For Rolls-Royce, whose advertising once claimed it made 'the best car in the world,' the idea that anyone would want to tamper with the perfection of its product should have been unthinkable.
But that changed in 2014, when CEO Torsten Mueller-Oetvoes watched a man in his 50s pull up outside Hollywood's SLS Beverly Hills hotel in a fully blacked out Wraith coupe. Mueller-Oetvoes was intrigued. What motivated this man to take a car Rolls-Royce considered unimprovable and commission a tuning company to darken the wheels, the chrome, and the windows?
Mueller-Oetvoes investigated. He found out that the man was a surgeon who had his own clinic, but over the weekend he turned into "a more evil alter ego of himself," Mueller-Oetvoes told journalists at the launch of Rolls-Royce's latest special edition, the Ghost Black Badge.
Mueller-Oetvoes and Rolls-Royce investigated further and discovered more customers who thought like the surgeon, so he put the idea of a blacked-out special edition to the board of BMW, which owns Rolls-Royce Motor Cars.
Some board members thought "we were drinking our own Kool Aid," Mueller-Oetvoes said. "The worst was when we wanted to make the Spirit of Ecstasy [hood ornament] black."
The board worried that a range of "murdered-out" Rolls-Royces aiming at younger buyers including rappers and influencers would frighten away traditional owners. "The contrary happened," Mueller-Oetvoes said. "No one had any problems with us going a little bolder. We have not lost a single client."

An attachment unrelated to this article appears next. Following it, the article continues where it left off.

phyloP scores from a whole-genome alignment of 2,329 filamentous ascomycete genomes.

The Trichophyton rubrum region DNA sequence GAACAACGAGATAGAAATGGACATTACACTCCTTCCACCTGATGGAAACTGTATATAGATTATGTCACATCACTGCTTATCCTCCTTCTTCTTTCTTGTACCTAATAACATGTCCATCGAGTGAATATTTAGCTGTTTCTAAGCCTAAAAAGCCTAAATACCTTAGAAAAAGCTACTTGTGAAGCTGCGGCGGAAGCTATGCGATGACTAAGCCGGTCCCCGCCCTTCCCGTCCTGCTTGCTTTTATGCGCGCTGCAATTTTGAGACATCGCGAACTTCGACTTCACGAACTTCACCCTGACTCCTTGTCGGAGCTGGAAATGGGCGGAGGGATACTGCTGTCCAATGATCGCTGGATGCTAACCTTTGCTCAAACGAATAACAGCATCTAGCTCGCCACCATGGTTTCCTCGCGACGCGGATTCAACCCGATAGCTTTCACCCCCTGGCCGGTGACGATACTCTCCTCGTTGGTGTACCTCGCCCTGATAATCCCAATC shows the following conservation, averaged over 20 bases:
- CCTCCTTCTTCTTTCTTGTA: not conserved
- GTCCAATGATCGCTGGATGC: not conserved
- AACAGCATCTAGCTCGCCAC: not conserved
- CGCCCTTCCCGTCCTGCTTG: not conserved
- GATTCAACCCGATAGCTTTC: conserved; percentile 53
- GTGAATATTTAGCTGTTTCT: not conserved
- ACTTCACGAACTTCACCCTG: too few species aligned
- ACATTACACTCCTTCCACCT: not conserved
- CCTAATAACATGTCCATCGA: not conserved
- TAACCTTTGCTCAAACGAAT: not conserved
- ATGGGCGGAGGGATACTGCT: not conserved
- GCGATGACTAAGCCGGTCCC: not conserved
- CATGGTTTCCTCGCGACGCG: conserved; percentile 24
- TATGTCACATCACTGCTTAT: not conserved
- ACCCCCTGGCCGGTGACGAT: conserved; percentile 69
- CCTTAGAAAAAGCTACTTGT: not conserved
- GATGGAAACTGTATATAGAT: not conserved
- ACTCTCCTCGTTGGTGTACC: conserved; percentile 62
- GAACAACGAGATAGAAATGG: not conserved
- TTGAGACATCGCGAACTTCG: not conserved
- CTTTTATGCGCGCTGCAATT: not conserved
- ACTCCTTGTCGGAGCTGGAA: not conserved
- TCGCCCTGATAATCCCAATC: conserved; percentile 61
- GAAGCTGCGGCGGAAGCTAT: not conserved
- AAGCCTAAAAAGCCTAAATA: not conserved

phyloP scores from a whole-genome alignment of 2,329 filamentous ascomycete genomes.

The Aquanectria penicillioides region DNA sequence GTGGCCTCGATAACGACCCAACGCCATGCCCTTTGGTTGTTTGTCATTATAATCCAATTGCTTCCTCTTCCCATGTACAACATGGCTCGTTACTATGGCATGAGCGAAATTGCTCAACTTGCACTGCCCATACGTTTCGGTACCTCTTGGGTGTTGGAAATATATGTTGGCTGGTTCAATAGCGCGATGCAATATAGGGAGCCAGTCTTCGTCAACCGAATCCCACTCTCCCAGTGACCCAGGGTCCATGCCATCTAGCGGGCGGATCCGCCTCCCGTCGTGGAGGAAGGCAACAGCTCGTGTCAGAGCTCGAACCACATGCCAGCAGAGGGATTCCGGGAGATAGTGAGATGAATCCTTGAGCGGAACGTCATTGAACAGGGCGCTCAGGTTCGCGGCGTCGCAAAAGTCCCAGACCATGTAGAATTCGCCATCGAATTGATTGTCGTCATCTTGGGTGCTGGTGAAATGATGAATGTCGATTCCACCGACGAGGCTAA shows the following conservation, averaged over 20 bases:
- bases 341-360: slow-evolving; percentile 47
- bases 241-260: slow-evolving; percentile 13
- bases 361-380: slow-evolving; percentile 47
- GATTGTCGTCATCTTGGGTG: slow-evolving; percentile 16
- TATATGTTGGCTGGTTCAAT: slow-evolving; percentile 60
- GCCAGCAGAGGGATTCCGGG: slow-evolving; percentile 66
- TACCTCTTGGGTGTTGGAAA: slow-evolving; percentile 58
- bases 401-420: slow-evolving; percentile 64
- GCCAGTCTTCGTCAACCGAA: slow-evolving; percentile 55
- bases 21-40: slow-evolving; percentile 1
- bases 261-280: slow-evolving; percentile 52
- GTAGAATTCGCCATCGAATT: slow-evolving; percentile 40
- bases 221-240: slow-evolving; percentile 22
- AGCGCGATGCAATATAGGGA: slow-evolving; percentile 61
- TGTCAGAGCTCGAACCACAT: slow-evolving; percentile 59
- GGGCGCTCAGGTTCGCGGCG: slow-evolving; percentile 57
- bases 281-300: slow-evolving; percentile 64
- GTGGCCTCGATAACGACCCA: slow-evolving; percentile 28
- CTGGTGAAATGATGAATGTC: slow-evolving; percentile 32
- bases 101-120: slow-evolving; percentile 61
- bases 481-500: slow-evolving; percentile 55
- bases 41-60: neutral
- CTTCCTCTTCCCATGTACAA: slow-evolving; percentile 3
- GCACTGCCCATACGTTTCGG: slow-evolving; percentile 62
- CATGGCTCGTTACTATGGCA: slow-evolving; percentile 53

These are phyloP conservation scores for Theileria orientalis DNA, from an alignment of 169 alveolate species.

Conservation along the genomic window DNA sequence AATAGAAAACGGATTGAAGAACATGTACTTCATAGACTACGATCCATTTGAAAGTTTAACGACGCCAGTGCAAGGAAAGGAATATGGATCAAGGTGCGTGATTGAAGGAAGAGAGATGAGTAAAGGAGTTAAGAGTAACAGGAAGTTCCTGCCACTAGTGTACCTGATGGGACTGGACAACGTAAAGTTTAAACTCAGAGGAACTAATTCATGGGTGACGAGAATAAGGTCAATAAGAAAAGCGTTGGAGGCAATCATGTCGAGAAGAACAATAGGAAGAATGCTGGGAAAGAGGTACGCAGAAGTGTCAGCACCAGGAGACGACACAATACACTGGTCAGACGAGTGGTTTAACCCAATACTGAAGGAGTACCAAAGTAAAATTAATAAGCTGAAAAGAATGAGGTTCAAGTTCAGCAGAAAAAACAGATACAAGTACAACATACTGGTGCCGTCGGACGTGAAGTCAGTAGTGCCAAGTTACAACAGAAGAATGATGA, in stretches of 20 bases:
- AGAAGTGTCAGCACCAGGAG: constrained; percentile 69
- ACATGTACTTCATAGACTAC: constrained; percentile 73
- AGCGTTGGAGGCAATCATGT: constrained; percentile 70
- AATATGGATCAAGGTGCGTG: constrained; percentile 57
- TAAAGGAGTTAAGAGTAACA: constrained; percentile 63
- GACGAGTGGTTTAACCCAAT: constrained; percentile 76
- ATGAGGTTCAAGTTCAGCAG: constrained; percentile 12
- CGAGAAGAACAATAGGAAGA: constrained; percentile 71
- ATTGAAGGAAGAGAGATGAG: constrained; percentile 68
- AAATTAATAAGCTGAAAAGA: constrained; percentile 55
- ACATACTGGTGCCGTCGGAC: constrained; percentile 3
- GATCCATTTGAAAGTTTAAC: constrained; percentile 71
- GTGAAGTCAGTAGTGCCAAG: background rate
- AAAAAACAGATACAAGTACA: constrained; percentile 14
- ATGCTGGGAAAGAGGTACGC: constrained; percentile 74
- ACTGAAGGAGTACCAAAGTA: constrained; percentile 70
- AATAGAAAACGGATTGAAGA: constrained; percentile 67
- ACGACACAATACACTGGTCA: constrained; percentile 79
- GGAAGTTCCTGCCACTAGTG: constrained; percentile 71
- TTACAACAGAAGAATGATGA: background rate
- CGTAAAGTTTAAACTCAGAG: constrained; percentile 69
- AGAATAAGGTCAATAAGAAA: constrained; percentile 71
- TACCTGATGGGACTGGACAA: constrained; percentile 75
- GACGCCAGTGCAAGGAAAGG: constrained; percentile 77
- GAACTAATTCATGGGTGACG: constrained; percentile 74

In fact, after the launch of Black Badge versions of the Wraith in 2016, the Ghost sedan, the Dawn convertible and then the Cullinan SUV in 2019, the special edition accounts for 27 percent of sales and runs as high as 40 percent for the Cullinan.
Black Badge has helped to lower the average age of Rolls-Royce buyers to just 43, the youngest of any BMW Group brand, including Mini, Mueller-Oetvoes said.
Rolls-Royce is now "inviting commissions" for the Black Badge version of the new Ghost, a car that will start at 325,000 pounds ($442,000) compared with the standard Ghost starting price of 265,300 pounds.
The changes are subtle. Black paint does not have to be specified but the "overwhelming majority" choose that color, the brand says. It's not just any black but "the motor car industry's darkest black" paint, all 45 kg of it.
The famous Spirit of Ecstasy hood statue and grille are not painted but darkened during the chrome plating process. The Black Badge logo is the symbol for infinity, called a lemniscate, which can be seen glowing on the Ghost's dashboard along with 850 LED stars.
The 6.75-liter V-12 engine is given a boost of 29 hp to reach 592 hp, but you would be hard pressed to notice.
Rolls-Royce's move from stately, chauffeur-driven limo to a plaything of the young ultra-rich has been one of the more surprising automotive trends in recent years. With Black Badge, Rolls-Royce has -- for now -- stayed one step ahead of the tuners.